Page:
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There's no such thing as a free lunch - and certainly no such thing as free credit.

Hiding in the small print of numerous big ticket furniture and whiteware interest-free deals are administration and penalty fees that can absolutely hammer unwary buyers.

Family Budgeting Service chief executive Raewyne Fox said hundreds of people had come asking for advice after falling foul of interest-free deals.

"We thought it would decrease with the recession and people tightening up spending, but that hasn't happened."

Interest-free deals were most attractive to those who could least afford them. "You don't have to have any hard cash because there is no deposit required to get whatever you need," she said. "The problem is when people sign up without doing their sums first."

The deals on large purchases such as fridges, washing machines and computers usually come with administration, insurance, cancellation and maintenance fees - which make them much more expensive than paying cash. They also come with high interest rates on any amount not paid off at the end of the interest-free period.

Lender Finance Now offers interest-free deals through Big Save Furniture, Target and Bond & Bond. Stores in the Smiths City group - Smiths City, LV Martin and Powerstore - offer deals through Smithcorp Finance. Farmers offers credit through Retail Financial Services.

Fox said the level of monthly payments required to buy the item within the interest-free period was often unrealistic for some people.

And once that period elapsed, some finance companies charged customers interest dating to the beginning of the contract. "The interest is applied retrospectively - that's what people don't understand," Fox said.

Some companies also charged a penalty for paying the debt early.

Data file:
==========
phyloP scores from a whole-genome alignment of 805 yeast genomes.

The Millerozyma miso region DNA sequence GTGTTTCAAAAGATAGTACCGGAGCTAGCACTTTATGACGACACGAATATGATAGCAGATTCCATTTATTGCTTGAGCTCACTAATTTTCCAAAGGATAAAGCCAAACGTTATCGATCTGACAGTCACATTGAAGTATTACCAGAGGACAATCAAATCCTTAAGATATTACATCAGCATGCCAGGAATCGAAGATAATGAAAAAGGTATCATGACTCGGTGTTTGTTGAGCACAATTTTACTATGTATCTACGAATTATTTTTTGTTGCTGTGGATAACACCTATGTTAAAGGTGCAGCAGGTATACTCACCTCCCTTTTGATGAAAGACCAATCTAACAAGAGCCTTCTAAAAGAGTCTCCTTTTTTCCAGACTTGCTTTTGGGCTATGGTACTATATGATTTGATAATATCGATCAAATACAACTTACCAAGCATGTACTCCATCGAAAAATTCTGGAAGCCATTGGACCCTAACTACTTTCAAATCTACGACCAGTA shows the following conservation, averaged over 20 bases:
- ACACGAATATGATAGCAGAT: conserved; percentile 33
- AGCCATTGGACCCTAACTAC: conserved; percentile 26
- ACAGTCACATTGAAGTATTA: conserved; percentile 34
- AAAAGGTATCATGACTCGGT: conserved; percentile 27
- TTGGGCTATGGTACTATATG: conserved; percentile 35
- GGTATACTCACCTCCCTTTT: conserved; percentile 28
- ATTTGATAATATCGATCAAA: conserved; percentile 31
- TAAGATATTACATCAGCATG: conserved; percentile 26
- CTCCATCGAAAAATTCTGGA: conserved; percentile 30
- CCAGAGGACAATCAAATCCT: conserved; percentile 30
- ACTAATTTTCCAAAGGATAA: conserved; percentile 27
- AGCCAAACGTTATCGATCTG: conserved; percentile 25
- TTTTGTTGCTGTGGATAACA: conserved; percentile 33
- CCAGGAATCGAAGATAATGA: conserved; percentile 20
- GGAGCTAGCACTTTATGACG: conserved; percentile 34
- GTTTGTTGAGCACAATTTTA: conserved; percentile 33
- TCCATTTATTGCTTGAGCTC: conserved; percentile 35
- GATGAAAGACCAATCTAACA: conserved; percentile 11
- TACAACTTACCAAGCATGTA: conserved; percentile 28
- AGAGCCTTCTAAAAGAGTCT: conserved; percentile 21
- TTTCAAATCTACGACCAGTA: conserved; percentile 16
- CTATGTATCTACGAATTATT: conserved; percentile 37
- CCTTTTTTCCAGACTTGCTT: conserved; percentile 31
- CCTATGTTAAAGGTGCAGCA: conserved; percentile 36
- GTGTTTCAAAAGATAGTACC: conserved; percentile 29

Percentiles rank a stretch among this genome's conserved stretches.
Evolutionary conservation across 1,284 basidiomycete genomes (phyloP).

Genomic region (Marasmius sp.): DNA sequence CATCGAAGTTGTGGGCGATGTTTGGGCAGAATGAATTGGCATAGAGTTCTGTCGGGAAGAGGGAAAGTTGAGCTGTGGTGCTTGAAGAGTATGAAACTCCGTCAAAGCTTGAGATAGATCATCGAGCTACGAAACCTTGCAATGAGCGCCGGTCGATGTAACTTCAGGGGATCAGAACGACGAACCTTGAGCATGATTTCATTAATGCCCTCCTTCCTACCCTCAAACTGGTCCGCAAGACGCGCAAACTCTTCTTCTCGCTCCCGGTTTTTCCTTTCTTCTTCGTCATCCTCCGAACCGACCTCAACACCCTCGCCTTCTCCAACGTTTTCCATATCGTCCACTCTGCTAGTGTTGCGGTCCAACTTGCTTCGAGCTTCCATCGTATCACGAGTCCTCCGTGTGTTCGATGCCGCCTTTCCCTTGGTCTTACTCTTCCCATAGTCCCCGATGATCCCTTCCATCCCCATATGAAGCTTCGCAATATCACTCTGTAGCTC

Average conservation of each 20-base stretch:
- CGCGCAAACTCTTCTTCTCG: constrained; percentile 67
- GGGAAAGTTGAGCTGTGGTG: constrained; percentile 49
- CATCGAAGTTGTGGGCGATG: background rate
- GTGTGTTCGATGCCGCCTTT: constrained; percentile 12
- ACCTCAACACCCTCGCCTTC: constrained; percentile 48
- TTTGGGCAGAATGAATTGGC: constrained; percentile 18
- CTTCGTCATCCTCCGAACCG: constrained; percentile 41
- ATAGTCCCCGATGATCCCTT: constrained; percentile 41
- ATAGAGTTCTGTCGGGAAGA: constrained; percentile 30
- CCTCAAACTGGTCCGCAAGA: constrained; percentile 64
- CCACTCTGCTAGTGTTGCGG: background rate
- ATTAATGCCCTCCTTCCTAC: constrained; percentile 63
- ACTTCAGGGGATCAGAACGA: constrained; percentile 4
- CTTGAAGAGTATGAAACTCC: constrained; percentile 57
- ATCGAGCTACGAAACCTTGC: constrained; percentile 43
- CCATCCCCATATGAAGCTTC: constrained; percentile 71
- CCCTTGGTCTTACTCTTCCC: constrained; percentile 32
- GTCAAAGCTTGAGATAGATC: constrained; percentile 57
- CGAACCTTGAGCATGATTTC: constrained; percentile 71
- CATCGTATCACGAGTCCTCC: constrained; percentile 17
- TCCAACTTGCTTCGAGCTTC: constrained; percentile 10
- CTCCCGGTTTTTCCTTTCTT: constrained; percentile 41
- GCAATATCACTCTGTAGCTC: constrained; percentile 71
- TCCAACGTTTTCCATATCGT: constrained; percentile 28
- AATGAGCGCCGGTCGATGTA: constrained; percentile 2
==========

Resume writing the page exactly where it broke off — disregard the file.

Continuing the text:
The biggest difficulty was understanding terms and conditions. "It's quite hard to work out what is in the contract," Fox said. "Some people don't have the financial literacy needed."

GE Finance said this week that a fifth of its customers did not clear the debt within the interest-free period.

According to John Roberts, managing director of credit-recording bureau Veda Advantage, 220,000 people defaulted on a loan payment in the year to June - up 8.8 per cent on the previous year.

Defaults by baby boomers - those now close to retirement age - were up 12.2 per cent. "It is this group who we believe took up many of the interest-free, deferred payment programmes," he said.

Susan Guthrie, from Consumer NZ, said purchasers needed to be aware of the pitfalls of interest-free deals.

The onus was on the customer to calculate how much they needed to pay to clear the debt without getting pinged. "There's a real risk of not paying enough and then getting hit with unexpected interest."

For those who slip behind in their payments, or break other terms in a contract, then the lender can repossess the goods they have purchased.

A free piece of advice

Cassandra Gibbs has discovered the pitfalls to buying on interest-free credit.

The 25-year-old student from Grey Lynn bought a laptop just before Christmas, on a two-year interest-free deferred payment deal.

"I don't have to pay anything for two years, but I pay $10 a week just so I'm not caught out in the end," she said. After two years the huge interest rate "will kick your arse", she said.

She was approved for $2800 on a store card.

"The computer came to just under $2600 so I took the rest out in cash," she said. "What they didn't tell me was that as soon as I took cash out it was interest-bearing. I also didn't realise I would have to pay a $20 minimum monthly payment.

"This was all in the fine print but I didn't read it."